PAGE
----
Homeworkopoly

There are many websites that talk about Homeworkopoly. Teachers have created their own versions to fit their needs, and it seems to work well.

Here are the pieces to download (from teachernet.com):

Download Game Board with street names.
Download Game Board without street names (make up your own for your city)
Download Chance Cards (includes blank cards for making your own)

For more info on Homeworkopoly, click here.

Fun Way to Track Students’ Goals

This was a really cute way to track students’ progression towards a goal. Each student has a marker with their number on the front and the scratchy side of velcro on the back. As students move closer to their goal, they get to move up the chart (by attaching their marker to the velcro strip) until they have reached their goal.  I assume it wouldn’t be too hard to change the title on the poster so you could reuse the poster for various goals throughout the year. Good idea!

Management System: Aloha Style

I saw this fun management system in a 2nd grade classroom. Each student gets a clip with their number on it that starts in the middle of the 5 tier system each day. The students cam move up and down on the chart with their behavior. The teacher has different rewards the students can earn each day or week depending on where they land at the end of the day. Since they’re laminated and on magnets, she can change them periodically to keep kids interested in the system.

The levels (listed from top to bottom) are: hang ten, surf’s up, aloha, strong current, get out of the water.

Pretty cute, huh!?!

Even or Odd? Free Worksheet

Here’s a worksheet I made for practicing recognizing even and odd numbers. Enjoy!

 

To get this worksheet, right click on it and select “save as.” After you’ve saved it, you can resize it to be half sheet or full sheet according to your preference.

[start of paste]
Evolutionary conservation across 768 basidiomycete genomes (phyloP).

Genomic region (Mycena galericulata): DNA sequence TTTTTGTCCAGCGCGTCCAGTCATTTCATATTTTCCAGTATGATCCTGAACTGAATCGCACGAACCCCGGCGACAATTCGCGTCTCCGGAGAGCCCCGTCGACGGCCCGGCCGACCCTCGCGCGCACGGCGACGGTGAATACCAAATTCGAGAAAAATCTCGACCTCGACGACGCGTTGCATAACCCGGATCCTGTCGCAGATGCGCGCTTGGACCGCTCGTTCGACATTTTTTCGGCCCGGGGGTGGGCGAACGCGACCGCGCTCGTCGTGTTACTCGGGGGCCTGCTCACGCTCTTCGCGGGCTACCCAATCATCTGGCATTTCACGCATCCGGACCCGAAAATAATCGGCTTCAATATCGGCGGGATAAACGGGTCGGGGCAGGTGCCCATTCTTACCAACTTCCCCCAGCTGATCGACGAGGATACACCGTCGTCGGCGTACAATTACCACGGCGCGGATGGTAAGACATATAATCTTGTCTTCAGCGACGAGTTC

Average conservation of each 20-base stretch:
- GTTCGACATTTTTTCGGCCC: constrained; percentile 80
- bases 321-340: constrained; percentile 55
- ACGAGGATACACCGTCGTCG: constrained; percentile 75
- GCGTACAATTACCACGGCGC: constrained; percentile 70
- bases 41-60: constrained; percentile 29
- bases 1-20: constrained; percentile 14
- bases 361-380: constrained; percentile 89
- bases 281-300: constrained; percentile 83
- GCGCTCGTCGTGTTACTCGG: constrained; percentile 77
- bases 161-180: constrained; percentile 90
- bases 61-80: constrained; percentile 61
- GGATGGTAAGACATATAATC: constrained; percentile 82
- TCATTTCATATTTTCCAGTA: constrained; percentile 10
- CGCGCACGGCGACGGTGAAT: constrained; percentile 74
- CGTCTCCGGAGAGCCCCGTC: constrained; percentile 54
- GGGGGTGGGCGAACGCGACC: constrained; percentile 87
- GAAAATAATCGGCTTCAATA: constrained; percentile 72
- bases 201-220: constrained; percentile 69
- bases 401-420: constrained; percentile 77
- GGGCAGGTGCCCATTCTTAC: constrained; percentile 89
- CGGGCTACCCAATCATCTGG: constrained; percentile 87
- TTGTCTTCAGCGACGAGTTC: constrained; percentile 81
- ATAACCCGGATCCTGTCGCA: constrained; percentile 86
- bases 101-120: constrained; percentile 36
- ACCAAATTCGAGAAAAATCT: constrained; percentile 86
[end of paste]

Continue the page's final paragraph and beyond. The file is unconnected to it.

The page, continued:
Displaying Student Work… The Easy Way!

One thing I found challenging as a teacher was to constantly change the student work on display in my classroom and on the bulletin board in the hallway. The trick is to make your system quick to swap out work.

There are a variety of ways to do this, but one popular way is to staple laminated construction paper to the bulletin board and clip a clothes pin to the top of the paper. This makes it super quick, and you don’t have to keep poking holes in your bulletin board with push pins. In addition, attaching names to the papers (or on the clothes pin if you’re not going to reuse them) is an easy more permanent way of identifying the creator of the displayed project.

Another way I’ve seen also starts with stapling laminated construction paper to your bulletin board. However, instead of using a clothes pin to attach work, you use paper fasteners (like you see inside manila folders). Obviously, it would be easiest to attach the fasteners before you put up the paper. Again, labeling the paper with a student’s name makes it easier for you to show which projects belong to each student. In addition, at the end of the year, all you have to do is detach the entire construction paper packet and you’ve got a nice collection of student work to present to the student! (just make sure you don’t let the packets get too heavy or they might fall off the bulletin board).

There are many other ways to display student work. Click here to see a simple system in which your students manage their own display!